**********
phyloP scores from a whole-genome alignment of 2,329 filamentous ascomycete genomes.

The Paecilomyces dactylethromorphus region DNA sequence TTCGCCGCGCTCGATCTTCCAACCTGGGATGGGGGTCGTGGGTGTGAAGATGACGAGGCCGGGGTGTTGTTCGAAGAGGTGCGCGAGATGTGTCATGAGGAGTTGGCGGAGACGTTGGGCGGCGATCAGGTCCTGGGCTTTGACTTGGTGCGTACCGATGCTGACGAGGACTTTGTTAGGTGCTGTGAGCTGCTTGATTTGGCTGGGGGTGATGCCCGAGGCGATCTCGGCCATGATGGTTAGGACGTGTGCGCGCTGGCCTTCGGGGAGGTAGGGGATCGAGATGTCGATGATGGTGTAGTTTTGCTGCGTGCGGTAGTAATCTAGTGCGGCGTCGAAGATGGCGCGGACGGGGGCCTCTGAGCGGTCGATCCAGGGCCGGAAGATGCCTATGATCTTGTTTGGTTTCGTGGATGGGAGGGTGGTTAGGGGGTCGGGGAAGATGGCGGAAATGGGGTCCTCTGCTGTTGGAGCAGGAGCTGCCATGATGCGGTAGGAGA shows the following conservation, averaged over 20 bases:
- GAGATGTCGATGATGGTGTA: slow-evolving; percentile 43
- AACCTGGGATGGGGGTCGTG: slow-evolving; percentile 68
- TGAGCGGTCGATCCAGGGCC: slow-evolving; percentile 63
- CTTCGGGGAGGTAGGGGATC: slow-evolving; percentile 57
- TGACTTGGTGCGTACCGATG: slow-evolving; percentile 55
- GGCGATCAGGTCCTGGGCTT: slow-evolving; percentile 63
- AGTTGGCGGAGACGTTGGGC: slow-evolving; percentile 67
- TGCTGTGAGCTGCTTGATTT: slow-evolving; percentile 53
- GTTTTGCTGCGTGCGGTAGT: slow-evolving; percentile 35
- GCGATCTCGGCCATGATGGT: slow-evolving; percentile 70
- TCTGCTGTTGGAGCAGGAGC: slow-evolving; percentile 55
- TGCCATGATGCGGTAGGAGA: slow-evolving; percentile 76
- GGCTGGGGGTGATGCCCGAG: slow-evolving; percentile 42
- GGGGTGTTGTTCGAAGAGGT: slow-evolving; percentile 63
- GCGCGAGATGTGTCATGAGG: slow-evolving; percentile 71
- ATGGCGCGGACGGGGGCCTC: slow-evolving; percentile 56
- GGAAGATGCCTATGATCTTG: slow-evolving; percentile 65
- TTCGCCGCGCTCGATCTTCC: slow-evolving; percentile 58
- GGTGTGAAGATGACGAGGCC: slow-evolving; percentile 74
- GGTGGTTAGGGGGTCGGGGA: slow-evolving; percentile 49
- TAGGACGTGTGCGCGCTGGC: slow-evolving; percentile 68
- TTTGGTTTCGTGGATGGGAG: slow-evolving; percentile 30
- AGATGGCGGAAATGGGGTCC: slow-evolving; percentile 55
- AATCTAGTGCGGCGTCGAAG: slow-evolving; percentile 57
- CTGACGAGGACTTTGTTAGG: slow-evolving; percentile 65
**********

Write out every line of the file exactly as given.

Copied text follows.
phyloP scores from a whole-genome alignment of 2,329 filamentous ascomycete genomes.

The Paecilomyces dactylethromorphus region DNA sequence TTCGCCGCGCTCGATCTTCCAACCTGGGATGGGGGTCGTGGGTGTGAAGATGACGAGGCCGGGGTGTTGTTCGAAGAGGTGCGCGAGATGTGTCATGAGGAGTTGGCGGAGACGTTGGGCGGCGATCAGGTCCTGGGCTTTGACTTGGTGCGTACCGATGCTGACGAGGACTTTGTTAGGTGCTGTGAGCTGCTTGATTTGGCTGGGGGTGATGCCCGAGGCGATCTCGGCCATGATGGTTAGGACGTGTGCGCGCTGGCCTTCGGGGAGGTAGGGGATCGAGATGTCGATGATGGTGTAGTTTTGCTGCGTGCGGTAGTAATCTAGTGCGGCGTCGAAGATGGCGCGGACGGGGGCCTCTGAGCGGTCGATCCAGGGCCGGAAGATGCCTATGATCTTGTTTGGTTTCGTGGATGGGAGGGTGGTTAGGGGGTCGGGGAAGATGGCGGAAATGGGGTCCTCTGCTGTTGGAGCAGGAGCTGCCATGATGCGGTAGGAGA shows the following conservation, averaged over 20 bases:
- GAGATGTCGATGATGGTGTA: slow-evolving; percentile 43
- AACCTGGGATGGGGGTCGTG: slow-evolving; percentile 68
- TGAGCGGTCGATCCAGGGCC: slow-evolving; percentile 63
- CTTCGGGGAGGTAGGGGATC: slow-evolving; percentile 57
- TGACTTGGTGCGTACCGATG: slow-evolving; percentile 55
- GGCGATCAGGTCCTGGGCTT: slow-evolving; percentile 63
- AGTTGGCGGAGACGTTGGGC: slow-evolving; percentile 67
- TGCTGTGAGCTGCTTGATTT: slow-evolving; percentile 53
- GTTTTGCTGCGTGCGGTAGT: slow-evolving; percentile 35
- GCGATCTCGGCCATGATGGT: slow-evolving; percentile 70
- TCTGCTGTTGGAGCAGGAGC: slow-evolving; percentile 55
- TGCCATGATGCGGTAGGAGA: slow-evolving; percentile 76
- GGCTGGGGGTGATGCCCGAG: slow-evolving; percentile 42
- GGGGTGTTGTTCGAAGAGGT: slow-evolving; percentile 63
- GCGCGAGATGTGTCATGAGG: slow-evolving; percentile 71
- ATGGCGCGGACGGGGGCCTC: slow-evolving; percentile 56
- GGAAGATGCCTATGATCTTG: slow-evolving; percentile 65
- TTCGCCGCGCTCGATCTTCC: slow-evolving; percentile 58
- GGTGTGAAGATGACGAGGCC: slow-evolving; percentile 74
- GGTGGTTAGGGGGTCGGGGA: slow-evolving; percentile 49
- TAGGACGTGTGCGCGCTGGC: slow-evolving; percentile 68
- TTTGGTTTCGTGGATGGGAG: slow-evolving; percentile 30
- AGATGGCGGAAATGGGGTCC: slow-evolving; percentile 55
- AATCTAGTGCGGCGTCGAAG: slow-evolving; percentile 57
- CTGACGAGGACTTTGTTAGG: slow-evolving; percentile 65